Inspired by the movement, activity and industrial heritage of Wood Street Station, ‘Velocity’ presents an abstraction of the visual aberrations created by objects travelling at relative speeds. Composed of an array of dual-plane, vertical ‘elements’ the piece creates two distinct images to views to both the north and the south. Fabricated from a prismatic, retroreflective vinyl aluminium composite, the work brightens the site by utilising the abundant lighting from cars and bicycles as well as the existing lighting found on site.

Located within the pedestrian area close to Wood Street Station ‘Velocity' is an impactful and dynamic artwork inspired by the site as a place of transition and movement, as well as its industrial heritage as the former location of a locomotive engine shed. Drawing on notions of temporality, the artwork presents an abstraction of the visual aberrations created by objects travelling at relative speeds distinct to one another. Applied to the surface the of abutment walls of the bridge directly beneath the railway lines, the digitalised pattern references the otherwise unseen activity above, a visual interpretation of the vibrations generated when a train passes ahead.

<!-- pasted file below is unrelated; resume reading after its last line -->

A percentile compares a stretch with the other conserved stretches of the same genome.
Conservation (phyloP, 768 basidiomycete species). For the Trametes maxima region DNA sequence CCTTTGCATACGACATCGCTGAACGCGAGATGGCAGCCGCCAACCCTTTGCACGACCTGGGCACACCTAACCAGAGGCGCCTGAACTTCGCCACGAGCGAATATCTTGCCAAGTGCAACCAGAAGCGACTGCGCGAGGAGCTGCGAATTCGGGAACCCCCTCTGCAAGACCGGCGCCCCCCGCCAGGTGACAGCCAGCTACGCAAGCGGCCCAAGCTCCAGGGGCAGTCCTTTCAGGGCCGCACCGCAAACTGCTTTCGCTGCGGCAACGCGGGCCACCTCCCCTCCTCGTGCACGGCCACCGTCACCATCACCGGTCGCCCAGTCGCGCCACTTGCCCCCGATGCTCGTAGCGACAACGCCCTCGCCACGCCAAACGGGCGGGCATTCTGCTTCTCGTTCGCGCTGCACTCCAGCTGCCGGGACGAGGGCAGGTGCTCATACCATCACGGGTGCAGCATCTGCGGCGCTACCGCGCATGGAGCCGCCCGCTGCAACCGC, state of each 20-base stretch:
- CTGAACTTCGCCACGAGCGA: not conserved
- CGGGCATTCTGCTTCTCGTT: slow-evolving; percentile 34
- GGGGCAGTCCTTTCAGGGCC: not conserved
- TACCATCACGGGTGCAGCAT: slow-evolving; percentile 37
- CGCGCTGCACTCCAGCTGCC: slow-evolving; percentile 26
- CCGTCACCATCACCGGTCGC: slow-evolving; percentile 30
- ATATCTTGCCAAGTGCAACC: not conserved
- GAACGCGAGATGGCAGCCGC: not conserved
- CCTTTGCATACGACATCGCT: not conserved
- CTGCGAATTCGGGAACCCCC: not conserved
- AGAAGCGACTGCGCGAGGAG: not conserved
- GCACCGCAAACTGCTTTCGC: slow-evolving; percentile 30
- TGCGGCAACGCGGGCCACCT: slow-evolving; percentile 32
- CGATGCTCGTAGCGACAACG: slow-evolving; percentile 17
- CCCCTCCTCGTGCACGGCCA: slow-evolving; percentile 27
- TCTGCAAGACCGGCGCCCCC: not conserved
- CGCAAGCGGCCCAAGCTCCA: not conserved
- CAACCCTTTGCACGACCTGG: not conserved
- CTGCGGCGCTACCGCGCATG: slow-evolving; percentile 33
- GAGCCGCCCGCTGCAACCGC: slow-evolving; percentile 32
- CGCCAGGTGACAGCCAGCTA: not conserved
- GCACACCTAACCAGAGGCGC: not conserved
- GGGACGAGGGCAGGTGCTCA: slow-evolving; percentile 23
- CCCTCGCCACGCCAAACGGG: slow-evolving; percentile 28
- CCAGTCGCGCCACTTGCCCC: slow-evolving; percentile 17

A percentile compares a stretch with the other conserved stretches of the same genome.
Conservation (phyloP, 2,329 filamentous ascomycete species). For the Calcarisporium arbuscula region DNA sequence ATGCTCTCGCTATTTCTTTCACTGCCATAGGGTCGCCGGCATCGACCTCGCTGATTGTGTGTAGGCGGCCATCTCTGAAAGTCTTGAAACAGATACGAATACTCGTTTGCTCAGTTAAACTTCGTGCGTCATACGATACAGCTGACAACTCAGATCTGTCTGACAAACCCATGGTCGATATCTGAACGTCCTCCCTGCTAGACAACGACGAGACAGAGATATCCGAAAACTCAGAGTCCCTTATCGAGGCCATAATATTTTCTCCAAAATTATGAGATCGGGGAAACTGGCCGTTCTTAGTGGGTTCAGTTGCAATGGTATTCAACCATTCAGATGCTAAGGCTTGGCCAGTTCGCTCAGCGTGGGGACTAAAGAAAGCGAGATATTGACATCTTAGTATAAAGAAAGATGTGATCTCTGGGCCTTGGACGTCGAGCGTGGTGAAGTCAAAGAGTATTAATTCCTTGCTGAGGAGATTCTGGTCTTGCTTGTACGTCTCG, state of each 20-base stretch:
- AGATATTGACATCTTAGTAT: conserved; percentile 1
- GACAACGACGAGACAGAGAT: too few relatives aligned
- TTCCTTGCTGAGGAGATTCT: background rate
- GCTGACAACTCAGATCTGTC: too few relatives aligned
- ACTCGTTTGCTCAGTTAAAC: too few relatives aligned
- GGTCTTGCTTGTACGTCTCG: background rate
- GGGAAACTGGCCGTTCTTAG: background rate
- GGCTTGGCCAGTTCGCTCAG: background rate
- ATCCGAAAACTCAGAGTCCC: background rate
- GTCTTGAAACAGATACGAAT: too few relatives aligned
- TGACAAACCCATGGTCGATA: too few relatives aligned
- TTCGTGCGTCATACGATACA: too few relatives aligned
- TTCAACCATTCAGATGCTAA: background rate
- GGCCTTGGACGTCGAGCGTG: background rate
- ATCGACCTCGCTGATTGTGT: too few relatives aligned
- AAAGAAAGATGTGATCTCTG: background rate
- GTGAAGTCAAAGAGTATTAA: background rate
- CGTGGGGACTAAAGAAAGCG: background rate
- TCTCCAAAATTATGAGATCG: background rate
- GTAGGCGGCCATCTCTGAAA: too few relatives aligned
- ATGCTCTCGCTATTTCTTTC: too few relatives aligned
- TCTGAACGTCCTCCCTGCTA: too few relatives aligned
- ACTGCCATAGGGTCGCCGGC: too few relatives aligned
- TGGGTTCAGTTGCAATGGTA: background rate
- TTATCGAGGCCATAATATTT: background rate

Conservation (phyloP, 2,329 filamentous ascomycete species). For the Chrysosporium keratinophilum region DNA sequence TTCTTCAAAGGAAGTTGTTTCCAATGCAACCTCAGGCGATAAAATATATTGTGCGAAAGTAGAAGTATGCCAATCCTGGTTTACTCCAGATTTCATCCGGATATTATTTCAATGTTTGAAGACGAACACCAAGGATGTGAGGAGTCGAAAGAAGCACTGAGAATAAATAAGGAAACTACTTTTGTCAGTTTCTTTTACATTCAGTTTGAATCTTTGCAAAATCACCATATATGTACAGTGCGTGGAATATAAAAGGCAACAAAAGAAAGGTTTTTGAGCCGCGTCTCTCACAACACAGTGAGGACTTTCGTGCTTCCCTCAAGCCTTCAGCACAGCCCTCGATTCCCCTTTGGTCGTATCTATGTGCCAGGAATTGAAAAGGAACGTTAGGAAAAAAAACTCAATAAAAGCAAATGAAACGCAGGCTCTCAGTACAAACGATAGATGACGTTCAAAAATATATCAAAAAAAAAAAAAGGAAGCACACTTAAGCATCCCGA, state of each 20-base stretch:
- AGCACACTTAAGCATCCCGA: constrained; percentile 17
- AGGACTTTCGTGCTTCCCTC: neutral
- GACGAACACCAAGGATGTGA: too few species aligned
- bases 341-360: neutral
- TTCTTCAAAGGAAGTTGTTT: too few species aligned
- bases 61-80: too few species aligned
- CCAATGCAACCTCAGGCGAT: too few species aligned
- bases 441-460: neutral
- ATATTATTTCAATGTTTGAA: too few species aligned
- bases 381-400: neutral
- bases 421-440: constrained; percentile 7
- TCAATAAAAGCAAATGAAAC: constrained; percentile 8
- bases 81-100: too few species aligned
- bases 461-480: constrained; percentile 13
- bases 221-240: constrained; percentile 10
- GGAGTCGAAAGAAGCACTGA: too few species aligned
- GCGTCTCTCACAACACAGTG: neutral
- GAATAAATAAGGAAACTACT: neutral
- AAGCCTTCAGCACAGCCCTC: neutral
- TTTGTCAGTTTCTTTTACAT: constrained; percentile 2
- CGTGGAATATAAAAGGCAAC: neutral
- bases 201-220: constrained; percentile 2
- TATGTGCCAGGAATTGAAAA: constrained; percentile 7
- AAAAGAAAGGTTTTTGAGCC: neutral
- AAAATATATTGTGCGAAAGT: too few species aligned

Installed out of reach at high-level, each element is fixed with an individual rail-brackets allowing for ease of install and removal for bridge inspection purposes. With general cleaning and remedial work to the brick walls and vegetation, and replacement housing to the existing light fixture, the proposal will enhance the identity of the site, transforming it into an iconic gateway to the local area. The end result is a striking installation that references both the different velocities of the site, as well as its history and modernity.



Unit Studio is a collective of London and Glasgow-based interdisciplinary artists creating innovative environments and installations that explore the crossover between site-specific art, architecture and interaction design. Passionate about creating stronger connections between people and place our work tends to be ‘active’, creating both digital and analogue overlays to the physical realm.